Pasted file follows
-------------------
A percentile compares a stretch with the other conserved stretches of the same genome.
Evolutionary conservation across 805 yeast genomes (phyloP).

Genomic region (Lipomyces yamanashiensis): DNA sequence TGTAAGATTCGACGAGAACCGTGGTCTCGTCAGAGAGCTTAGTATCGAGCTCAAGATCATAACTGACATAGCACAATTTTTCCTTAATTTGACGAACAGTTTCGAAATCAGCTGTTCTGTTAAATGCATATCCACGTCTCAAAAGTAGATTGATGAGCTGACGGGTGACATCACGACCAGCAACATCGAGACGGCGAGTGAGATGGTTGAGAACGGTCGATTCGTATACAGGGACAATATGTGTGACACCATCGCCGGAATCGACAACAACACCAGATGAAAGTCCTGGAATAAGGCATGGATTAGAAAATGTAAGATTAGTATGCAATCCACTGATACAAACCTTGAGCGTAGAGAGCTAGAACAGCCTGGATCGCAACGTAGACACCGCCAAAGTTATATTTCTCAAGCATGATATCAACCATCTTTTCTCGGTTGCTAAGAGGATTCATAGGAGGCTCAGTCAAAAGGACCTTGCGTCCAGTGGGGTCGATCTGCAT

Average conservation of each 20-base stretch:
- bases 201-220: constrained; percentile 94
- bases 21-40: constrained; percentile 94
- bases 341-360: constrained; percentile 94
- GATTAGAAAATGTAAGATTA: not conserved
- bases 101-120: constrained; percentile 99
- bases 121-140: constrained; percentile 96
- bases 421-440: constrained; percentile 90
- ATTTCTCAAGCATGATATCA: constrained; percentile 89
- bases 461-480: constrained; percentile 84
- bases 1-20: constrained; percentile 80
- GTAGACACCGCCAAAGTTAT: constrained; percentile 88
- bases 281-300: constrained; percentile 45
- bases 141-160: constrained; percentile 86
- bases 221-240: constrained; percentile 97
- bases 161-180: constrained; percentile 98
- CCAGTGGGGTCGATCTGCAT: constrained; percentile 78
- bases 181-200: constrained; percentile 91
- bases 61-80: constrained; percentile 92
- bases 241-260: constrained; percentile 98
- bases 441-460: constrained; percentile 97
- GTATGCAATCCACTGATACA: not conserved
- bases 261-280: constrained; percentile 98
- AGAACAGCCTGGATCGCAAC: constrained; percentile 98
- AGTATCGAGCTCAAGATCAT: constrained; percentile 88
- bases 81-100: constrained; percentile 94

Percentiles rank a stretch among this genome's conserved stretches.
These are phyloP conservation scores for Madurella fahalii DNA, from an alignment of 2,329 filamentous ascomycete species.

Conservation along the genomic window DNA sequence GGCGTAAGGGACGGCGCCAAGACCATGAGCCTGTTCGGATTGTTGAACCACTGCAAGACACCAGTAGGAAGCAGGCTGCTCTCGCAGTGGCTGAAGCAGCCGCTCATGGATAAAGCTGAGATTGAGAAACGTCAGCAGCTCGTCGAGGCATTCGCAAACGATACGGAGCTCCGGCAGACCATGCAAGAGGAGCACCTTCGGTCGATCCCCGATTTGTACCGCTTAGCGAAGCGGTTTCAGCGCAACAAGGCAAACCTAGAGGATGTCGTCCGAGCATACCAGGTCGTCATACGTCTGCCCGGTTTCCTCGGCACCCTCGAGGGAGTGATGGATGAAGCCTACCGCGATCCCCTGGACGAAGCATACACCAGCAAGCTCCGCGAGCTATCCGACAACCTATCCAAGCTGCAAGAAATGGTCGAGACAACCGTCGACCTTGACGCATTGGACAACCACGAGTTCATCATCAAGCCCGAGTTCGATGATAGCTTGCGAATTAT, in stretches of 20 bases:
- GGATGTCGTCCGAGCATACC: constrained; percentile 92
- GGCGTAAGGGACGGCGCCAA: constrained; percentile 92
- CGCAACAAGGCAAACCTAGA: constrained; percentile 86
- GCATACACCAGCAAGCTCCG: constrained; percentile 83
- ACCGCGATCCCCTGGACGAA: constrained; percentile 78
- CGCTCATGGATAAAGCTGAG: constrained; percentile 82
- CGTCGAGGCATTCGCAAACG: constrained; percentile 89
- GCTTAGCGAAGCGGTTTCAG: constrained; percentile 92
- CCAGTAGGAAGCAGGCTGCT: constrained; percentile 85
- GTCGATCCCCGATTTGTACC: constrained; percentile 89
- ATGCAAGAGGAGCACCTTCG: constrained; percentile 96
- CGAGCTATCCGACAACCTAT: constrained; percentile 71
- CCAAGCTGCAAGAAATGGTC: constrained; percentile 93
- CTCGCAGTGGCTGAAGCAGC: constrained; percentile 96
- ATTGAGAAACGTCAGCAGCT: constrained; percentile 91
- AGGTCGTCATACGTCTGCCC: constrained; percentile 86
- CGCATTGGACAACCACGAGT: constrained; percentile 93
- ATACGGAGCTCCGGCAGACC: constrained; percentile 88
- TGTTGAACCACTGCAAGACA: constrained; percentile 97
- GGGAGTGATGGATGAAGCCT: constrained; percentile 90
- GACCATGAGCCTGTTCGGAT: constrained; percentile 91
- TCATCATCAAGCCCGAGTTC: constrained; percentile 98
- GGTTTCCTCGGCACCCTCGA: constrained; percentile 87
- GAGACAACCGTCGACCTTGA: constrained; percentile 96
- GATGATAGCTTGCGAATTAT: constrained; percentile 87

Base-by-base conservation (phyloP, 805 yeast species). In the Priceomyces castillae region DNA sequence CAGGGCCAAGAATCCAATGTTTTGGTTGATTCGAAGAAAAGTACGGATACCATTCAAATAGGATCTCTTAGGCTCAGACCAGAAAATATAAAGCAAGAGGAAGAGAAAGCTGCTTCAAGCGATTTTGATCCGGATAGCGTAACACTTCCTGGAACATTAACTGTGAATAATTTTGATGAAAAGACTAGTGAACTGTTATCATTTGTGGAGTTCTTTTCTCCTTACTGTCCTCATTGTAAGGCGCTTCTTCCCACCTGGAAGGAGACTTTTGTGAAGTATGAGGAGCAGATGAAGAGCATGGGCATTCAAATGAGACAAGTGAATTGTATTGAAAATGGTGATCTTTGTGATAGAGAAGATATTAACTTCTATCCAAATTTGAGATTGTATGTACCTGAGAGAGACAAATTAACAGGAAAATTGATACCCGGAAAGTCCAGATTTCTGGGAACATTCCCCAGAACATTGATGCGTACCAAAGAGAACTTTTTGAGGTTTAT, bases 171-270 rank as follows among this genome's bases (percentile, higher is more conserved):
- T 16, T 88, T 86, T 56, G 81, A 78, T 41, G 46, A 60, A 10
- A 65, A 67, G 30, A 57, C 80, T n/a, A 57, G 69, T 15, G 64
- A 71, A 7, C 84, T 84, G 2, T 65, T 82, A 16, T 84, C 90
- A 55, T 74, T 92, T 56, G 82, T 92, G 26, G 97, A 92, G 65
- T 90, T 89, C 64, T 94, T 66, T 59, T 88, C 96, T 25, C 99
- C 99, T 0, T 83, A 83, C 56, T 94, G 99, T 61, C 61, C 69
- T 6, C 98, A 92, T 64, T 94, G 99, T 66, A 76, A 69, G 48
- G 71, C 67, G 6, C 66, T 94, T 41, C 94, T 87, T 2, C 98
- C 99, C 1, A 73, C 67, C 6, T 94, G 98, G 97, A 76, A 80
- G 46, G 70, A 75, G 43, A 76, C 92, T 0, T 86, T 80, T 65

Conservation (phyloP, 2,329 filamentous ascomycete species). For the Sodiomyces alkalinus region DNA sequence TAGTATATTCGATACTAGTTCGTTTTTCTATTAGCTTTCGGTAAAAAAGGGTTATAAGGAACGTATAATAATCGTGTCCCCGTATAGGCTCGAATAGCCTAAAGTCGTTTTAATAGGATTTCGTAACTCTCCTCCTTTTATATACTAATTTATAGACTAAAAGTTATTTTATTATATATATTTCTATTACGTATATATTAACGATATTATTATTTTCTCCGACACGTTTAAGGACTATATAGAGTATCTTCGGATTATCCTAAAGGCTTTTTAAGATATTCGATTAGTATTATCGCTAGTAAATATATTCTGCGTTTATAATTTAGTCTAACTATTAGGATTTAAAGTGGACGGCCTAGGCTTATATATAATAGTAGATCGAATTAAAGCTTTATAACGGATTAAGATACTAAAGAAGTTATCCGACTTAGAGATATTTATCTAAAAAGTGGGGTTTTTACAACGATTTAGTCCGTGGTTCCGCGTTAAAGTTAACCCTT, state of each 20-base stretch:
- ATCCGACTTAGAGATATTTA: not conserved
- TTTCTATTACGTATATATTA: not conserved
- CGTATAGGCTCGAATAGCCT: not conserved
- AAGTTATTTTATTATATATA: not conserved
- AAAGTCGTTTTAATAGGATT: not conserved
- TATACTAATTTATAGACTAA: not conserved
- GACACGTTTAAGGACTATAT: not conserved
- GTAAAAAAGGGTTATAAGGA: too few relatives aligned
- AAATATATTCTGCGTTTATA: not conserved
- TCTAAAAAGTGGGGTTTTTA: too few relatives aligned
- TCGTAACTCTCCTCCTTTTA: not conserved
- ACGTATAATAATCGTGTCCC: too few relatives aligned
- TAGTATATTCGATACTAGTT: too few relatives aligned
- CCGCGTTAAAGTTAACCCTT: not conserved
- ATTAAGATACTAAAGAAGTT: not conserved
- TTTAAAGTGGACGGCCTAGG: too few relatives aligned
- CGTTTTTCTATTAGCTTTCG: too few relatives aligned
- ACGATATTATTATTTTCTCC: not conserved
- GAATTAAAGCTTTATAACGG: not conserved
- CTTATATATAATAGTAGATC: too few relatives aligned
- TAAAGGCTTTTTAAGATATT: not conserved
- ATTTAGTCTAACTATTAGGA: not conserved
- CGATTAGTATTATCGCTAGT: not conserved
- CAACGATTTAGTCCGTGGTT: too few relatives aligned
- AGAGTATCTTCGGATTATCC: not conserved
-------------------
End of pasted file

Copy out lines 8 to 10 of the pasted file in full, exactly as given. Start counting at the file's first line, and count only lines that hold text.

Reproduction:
- GATTAGAAAATGTAAGATTA: not conserved
- bases 101-120: constrained; percentile 99
- bases 121-140: constrained; percentile 96